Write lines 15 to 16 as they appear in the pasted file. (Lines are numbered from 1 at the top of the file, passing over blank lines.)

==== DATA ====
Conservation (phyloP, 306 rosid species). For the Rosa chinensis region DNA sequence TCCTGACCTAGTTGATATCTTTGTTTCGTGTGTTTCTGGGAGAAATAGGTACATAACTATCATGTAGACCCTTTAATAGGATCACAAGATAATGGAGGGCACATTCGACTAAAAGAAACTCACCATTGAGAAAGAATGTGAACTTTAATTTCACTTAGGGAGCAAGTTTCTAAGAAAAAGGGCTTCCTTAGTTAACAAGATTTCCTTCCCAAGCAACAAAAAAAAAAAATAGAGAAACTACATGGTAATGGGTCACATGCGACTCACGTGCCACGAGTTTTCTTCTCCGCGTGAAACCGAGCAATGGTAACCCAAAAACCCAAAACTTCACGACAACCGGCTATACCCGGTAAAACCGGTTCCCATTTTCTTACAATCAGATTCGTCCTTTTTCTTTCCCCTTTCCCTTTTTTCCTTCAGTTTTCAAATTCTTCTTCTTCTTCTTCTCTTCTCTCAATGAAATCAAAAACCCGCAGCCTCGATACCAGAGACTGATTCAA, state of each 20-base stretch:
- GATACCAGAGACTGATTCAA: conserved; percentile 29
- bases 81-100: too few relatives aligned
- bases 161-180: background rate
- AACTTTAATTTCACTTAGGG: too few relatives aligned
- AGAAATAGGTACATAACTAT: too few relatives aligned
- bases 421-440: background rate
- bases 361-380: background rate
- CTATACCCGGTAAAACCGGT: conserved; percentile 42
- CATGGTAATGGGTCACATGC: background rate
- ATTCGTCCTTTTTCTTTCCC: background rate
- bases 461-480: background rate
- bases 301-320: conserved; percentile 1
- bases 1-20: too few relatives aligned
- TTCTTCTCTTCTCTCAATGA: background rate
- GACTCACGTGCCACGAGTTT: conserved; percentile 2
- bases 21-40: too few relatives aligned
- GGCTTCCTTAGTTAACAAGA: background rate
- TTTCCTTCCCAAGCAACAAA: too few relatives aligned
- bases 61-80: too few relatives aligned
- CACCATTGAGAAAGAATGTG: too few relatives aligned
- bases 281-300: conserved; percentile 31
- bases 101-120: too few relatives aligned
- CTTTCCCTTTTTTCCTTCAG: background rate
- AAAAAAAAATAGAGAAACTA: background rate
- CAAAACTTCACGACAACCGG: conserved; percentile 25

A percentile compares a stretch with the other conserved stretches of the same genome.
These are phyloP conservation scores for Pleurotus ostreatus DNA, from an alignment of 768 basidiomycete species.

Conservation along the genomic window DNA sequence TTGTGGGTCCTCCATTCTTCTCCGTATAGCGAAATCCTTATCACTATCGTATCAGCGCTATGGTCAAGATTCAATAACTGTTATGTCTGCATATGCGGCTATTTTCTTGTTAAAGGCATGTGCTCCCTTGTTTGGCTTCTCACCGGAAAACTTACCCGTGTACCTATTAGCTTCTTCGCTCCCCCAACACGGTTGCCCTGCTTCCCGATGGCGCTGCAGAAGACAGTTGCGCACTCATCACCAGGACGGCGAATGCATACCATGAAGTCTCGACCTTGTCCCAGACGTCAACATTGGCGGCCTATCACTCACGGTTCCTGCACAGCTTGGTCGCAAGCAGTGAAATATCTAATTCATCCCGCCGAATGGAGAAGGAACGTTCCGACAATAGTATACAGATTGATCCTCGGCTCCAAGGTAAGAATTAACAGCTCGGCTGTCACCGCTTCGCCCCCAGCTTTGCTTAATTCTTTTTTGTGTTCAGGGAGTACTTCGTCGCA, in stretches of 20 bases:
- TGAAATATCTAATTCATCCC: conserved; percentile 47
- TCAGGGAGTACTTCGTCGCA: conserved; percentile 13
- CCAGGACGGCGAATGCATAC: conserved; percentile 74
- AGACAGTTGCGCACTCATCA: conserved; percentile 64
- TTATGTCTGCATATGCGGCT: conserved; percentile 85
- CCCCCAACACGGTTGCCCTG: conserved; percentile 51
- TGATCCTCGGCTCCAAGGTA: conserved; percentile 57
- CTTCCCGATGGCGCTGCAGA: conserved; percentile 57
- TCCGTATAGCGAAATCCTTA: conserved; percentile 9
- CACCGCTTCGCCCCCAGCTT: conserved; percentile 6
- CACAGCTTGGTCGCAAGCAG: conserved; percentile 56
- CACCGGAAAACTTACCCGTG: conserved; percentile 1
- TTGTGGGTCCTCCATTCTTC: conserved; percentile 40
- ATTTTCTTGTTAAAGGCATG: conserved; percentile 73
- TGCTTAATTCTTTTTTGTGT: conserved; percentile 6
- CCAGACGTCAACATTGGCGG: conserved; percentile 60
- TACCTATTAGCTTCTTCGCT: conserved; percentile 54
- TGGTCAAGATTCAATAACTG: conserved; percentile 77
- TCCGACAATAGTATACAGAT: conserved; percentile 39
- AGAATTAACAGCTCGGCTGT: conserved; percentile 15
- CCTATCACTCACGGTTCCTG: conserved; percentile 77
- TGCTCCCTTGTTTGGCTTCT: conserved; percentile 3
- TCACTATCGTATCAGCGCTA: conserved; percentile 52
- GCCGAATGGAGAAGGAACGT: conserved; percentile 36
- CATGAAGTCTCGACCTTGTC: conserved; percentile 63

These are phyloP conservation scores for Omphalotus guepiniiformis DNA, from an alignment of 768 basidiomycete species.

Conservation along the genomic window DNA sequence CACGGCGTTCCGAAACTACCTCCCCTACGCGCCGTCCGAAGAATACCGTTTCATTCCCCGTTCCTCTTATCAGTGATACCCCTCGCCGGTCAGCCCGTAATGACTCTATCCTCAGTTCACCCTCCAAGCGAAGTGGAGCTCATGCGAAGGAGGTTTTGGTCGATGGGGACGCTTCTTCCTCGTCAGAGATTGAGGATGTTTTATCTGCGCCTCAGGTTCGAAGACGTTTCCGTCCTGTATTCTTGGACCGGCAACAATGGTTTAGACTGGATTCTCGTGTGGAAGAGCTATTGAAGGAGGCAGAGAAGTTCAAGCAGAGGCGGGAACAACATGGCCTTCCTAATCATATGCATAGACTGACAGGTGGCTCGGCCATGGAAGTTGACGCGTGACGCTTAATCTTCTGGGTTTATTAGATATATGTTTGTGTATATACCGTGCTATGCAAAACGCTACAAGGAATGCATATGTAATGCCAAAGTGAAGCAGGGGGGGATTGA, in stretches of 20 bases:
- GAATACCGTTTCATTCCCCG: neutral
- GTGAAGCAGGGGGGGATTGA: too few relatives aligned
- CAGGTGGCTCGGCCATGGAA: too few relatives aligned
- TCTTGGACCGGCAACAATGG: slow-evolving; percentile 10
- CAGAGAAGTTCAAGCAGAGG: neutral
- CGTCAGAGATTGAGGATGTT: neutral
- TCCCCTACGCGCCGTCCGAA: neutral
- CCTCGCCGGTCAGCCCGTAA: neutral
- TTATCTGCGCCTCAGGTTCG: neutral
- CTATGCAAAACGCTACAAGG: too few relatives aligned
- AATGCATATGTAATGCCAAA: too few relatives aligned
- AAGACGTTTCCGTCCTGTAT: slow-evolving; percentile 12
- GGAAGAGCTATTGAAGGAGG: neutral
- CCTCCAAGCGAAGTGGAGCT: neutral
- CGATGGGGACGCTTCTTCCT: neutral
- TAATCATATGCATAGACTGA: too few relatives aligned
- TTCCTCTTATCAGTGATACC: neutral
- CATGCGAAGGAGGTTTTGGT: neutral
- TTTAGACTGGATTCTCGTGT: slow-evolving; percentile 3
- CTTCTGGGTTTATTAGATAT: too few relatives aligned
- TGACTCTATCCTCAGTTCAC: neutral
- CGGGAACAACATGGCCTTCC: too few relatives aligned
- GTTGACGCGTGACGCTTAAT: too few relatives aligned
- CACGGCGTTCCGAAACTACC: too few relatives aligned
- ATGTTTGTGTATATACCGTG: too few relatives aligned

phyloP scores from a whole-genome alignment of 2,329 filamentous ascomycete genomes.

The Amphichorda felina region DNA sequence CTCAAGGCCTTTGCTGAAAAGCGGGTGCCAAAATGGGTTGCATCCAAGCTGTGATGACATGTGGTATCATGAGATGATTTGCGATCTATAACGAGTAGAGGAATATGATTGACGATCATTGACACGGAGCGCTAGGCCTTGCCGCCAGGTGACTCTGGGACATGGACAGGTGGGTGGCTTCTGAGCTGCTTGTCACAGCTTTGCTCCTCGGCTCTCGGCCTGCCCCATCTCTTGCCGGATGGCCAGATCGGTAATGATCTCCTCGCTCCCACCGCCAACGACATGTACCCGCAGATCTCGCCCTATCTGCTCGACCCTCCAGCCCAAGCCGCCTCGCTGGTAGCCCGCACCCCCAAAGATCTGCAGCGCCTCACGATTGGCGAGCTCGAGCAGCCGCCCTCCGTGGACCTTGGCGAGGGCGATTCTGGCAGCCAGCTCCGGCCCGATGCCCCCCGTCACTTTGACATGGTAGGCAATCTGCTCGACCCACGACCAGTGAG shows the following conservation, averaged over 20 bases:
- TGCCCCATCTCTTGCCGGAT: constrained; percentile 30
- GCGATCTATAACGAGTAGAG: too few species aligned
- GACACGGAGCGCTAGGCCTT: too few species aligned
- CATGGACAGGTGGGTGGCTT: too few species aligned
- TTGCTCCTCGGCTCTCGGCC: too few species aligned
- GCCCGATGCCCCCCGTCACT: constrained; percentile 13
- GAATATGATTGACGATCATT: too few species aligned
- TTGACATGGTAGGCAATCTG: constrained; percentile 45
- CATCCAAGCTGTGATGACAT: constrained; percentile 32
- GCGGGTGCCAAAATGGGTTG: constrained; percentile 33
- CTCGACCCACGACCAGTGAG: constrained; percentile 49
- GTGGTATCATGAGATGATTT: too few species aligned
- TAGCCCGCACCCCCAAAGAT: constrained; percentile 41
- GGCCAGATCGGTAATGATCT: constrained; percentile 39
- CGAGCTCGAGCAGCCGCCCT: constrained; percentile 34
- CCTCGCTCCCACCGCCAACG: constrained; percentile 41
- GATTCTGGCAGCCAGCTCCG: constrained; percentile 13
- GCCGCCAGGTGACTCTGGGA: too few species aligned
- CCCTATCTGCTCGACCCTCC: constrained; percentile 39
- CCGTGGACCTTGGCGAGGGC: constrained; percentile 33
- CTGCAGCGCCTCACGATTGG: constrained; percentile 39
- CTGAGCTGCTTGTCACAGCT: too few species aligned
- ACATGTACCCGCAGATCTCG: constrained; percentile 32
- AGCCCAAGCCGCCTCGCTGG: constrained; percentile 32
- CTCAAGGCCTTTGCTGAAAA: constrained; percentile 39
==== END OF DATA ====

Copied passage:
- TTCTTCTCTTCTCTCAATGA: background rate
- GACTCACGTGCCACGAGTTT: conserved; percentile 2